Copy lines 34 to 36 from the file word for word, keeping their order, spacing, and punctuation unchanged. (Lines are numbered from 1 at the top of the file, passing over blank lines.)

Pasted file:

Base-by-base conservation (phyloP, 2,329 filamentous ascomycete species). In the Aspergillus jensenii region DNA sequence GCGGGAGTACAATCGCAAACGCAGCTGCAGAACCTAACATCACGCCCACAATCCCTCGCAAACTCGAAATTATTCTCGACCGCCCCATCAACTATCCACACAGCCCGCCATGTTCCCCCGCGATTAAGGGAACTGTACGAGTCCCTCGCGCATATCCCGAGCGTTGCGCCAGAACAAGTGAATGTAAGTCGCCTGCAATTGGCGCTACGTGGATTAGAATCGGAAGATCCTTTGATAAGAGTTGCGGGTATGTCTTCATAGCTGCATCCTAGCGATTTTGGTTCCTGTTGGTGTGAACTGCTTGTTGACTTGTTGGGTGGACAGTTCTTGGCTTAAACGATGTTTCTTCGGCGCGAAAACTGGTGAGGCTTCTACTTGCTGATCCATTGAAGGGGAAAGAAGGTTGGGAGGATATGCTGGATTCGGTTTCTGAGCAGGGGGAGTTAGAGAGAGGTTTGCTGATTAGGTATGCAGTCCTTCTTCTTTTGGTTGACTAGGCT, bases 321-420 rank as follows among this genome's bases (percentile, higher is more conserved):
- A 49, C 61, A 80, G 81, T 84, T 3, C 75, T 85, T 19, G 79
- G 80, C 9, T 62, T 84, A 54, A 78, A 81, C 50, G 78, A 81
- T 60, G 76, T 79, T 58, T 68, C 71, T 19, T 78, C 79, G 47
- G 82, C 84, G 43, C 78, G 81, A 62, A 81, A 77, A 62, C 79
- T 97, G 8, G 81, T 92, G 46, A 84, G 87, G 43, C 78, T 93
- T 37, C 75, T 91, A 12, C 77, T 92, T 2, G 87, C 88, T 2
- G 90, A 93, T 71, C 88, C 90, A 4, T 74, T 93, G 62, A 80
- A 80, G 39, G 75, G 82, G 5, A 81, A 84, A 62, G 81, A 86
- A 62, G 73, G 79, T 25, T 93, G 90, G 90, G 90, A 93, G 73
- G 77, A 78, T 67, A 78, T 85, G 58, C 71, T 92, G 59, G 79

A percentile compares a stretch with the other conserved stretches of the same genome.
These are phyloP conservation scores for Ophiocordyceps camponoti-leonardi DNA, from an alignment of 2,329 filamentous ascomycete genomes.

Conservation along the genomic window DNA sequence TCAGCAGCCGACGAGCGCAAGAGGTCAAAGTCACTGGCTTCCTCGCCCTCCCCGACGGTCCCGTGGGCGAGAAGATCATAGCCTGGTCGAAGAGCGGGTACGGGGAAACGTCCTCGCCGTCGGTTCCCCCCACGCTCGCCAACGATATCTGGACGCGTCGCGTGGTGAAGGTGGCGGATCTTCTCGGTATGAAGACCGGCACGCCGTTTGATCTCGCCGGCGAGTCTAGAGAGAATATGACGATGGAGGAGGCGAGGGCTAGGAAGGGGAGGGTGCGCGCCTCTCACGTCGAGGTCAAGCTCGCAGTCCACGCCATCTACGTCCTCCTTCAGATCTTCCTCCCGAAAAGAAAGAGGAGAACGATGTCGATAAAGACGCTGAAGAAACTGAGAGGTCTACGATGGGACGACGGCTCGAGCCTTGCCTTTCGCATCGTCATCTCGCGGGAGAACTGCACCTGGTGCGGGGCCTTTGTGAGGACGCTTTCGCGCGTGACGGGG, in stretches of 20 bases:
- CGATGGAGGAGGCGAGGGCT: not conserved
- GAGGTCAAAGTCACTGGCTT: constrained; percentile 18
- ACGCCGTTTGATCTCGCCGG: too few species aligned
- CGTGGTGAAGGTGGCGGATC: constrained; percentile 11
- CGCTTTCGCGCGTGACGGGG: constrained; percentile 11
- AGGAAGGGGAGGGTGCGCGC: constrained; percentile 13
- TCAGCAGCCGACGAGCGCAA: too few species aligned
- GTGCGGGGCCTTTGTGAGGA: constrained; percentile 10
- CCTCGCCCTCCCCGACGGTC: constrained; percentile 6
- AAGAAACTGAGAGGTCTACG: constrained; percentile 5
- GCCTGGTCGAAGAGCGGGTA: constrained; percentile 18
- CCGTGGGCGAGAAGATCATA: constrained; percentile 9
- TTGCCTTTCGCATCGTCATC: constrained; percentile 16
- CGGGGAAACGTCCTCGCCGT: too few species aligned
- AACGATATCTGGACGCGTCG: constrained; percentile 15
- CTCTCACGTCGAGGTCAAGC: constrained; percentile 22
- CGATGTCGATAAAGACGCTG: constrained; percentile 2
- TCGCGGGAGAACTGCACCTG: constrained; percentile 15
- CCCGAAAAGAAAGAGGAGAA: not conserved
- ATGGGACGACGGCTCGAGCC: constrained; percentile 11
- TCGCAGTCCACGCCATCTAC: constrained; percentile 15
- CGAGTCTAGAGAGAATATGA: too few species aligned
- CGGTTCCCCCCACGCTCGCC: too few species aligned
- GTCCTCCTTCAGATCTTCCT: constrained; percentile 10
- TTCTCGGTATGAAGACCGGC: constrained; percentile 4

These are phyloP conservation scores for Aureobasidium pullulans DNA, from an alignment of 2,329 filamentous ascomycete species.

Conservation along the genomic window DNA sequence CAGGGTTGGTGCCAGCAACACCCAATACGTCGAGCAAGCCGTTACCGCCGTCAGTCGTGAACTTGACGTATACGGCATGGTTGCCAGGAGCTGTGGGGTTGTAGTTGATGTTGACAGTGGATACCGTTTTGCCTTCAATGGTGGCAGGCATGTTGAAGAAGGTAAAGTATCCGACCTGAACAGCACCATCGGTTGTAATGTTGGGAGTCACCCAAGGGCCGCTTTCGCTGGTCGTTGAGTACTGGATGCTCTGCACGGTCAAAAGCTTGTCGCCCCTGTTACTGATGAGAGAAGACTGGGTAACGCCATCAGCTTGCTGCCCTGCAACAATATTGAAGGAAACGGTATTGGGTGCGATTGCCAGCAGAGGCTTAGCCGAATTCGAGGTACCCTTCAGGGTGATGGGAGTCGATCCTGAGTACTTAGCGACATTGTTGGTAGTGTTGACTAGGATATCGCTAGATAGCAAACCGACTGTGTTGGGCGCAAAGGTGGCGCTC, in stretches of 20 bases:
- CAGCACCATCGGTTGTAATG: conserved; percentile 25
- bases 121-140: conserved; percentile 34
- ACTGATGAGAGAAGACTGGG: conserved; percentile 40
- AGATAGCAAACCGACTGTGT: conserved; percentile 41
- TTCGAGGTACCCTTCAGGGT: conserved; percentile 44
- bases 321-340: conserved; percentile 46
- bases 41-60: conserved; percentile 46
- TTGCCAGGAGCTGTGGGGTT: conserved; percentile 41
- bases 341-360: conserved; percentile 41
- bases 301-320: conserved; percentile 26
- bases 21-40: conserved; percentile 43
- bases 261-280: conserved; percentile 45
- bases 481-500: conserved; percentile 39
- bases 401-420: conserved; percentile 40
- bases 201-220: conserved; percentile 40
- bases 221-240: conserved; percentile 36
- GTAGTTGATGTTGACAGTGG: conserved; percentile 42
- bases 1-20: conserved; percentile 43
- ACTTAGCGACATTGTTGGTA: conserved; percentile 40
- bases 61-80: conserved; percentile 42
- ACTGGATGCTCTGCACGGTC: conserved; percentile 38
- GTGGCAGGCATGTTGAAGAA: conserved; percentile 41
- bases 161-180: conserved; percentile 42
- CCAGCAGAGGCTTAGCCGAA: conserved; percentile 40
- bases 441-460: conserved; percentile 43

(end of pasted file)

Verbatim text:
- ATGGGACGACGGCTCGAGCC: constrained; percentile 11
- TCGCAGTCCACGCCATCTAC: constrained; percentile 15
- CGAGTCTAGAGAGAATATGA: too few species aligned